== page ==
A large passenger ship is docked with the gangway down. Three black men are loading barrels onto the ship. Another man stands on the dock watching them. Farther down the dock, a small group of people stands near other dockside equipment near the boat. The passenger ship has two stories of cabins. Two individuals stand near the railing on the lowest level watching the action on the dock. Below the bottom edge of the print on the cardboard backing is written in cursive writing: "Texas City - Aug 19th, 1915 - Two days after the storm." In the lower right hand corner of the photograph "Naschke Galveston" is embossed.
Pilot and co-pilot are seated in a biplane on an airfield. Large tents are visible in distance on right. Wording on front of image reads "Lt T.D. Milling and Lt Sherman landing at Texas City Tex. after breaking American duration and distance record. Left T.C. Fri March 28th 2:15 pm arrived San Antonio 5:37 pm landed at 630 left S.A. Mon 1:15 pm arr T.C. 512 pm [copyright symbol] by Higby photo no. 1." Year is 1913, known from other sources.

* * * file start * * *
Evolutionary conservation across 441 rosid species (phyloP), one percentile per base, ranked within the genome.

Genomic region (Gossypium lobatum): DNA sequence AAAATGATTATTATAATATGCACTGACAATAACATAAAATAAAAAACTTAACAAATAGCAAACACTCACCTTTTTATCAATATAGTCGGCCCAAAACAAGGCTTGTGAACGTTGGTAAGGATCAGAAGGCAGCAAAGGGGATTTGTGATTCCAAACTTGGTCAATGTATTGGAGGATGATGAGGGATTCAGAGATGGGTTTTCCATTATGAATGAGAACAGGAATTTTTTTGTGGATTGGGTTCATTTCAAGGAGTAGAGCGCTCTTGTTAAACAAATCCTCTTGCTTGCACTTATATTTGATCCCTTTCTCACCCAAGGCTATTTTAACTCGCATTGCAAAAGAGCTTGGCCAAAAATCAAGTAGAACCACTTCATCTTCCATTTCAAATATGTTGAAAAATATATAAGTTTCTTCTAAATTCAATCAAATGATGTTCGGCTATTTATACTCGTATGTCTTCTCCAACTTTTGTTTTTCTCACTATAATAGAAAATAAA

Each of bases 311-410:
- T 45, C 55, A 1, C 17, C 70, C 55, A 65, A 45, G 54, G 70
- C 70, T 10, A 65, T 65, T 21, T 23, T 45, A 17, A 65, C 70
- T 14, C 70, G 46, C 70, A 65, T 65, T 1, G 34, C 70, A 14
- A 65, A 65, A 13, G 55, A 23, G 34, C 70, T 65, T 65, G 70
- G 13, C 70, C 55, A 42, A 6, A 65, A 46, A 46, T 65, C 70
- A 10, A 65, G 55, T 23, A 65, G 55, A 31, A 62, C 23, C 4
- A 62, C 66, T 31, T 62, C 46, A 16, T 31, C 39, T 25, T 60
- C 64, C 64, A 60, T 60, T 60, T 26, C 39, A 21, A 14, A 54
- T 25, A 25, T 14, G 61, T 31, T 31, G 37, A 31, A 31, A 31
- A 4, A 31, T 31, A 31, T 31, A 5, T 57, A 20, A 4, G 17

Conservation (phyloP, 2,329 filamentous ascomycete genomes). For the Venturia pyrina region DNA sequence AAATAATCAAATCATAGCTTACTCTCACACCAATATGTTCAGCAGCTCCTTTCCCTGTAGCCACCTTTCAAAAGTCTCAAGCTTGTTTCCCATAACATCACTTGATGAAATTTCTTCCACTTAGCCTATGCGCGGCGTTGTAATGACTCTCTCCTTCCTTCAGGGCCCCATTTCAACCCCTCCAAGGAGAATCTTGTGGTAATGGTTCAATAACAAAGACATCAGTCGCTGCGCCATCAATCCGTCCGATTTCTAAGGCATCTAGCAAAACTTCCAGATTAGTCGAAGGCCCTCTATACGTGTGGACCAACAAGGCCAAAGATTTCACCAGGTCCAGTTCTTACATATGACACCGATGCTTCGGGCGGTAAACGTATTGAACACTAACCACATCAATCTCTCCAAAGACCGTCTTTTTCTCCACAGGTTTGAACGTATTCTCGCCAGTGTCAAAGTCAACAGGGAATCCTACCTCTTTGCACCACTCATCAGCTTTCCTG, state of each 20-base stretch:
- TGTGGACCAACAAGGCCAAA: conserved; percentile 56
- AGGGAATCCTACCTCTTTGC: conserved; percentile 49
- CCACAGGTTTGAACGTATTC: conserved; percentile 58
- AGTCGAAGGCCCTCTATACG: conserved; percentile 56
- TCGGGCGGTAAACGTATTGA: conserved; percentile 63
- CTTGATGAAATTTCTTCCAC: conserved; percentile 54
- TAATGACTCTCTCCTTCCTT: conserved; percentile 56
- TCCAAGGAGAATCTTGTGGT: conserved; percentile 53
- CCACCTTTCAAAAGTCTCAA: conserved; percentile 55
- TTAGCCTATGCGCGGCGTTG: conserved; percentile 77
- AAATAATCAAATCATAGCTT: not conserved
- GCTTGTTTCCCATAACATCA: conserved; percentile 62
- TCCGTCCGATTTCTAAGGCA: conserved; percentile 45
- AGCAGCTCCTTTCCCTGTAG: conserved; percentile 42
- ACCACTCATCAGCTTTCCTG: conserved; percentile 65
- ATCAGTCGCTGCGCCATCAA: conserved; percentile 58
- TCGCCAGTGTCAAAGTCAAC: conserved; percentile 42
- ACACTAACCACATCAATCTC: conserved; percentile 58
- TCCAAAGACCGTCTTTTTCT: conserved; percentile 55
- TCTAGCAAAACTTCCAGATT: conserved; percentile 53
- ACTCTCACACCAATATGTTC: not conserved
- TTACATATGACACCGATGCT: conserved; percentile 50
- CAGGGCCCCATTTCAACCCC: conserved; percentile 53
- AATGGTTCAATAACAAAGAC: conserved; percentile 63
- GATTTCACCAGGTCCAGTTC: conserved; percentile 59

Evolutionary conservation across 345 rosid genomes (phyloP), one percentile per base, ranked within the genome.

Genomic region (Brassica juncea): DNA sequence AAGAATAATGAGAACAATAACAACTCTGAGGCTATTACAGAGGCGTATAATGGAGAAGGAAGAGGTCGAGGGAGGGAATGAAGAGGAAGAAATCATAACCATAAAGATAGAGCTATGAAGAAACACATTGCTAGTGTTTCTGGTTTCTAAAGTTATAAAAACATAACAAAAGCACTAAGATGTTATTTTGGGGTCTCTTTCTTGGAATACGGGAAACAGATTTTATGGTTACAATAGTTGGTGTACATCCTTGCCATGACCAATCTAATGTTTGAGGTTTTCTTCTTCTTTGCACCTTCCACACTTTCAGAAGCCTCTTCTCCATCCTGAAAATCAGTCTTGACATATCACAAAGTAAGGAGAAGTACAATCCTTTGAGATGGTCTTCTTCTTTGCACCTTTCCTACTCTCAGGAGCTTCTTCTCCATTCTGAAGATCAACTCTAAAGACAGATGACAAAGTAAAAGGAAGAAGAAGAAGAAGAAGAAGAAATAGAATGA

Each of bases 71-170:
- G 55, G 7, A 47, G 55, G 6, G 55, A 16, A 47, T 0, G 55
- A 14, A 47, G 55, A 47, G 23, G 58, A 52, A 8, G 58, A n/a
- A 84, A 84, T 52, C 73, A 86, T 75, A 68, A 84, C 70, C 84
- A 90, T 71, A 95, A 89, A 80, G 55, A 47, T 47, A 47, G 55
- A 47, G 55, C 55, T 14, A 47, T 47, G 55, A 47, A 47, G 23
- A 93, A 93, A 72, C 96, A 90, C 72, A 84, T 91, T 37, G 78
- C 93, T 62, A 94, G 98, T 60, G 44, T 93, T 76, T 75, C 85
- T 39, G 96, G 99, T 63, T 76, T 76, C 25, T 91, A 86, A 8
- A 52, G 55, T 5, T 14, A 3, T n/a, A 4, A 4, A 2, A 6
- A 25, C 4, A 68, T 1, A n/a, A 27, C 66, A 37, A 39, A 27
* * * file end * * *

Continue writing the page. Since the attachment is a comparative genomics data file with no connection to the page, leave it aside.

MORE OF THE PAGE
Pilot and co-pilot seated in biplane on an airfield. Large tents are visible in distance on the right. From comparison with other images in collection, this is Lt. T.D. Milling and Lt. Sherman landing at Texas City, Tex. after breaking American duration and distance record by flying from Texas City to San Antonio on March 28th and back to Texas City on March 31, 1913.
Three women and two men, dressed in good clothes, stand in front of a brick or stone building. The bearded gentleman on the far left is dressed in a dark three-piece suit and holds a cane. Next to him stands a young woman dressed in a white shirtwaist, long white skirt and a straw hat. In the middle is an older woman dressed in an ankle-length dress and wearing a long balck mantilla. To her right is a younger man dressed in a three-piece dark suit, wearing a hat. At the far right is Helen Edmunds Moore, wearing a hat, a white long-sleeved blouse and a long dark skirt. She is carrying a purse. On the back of the photograph is written: "Father Moore, Mother Moore, Essie Monday, Ratin [sp.?] Moore, Helen Moore, Taviche 1910."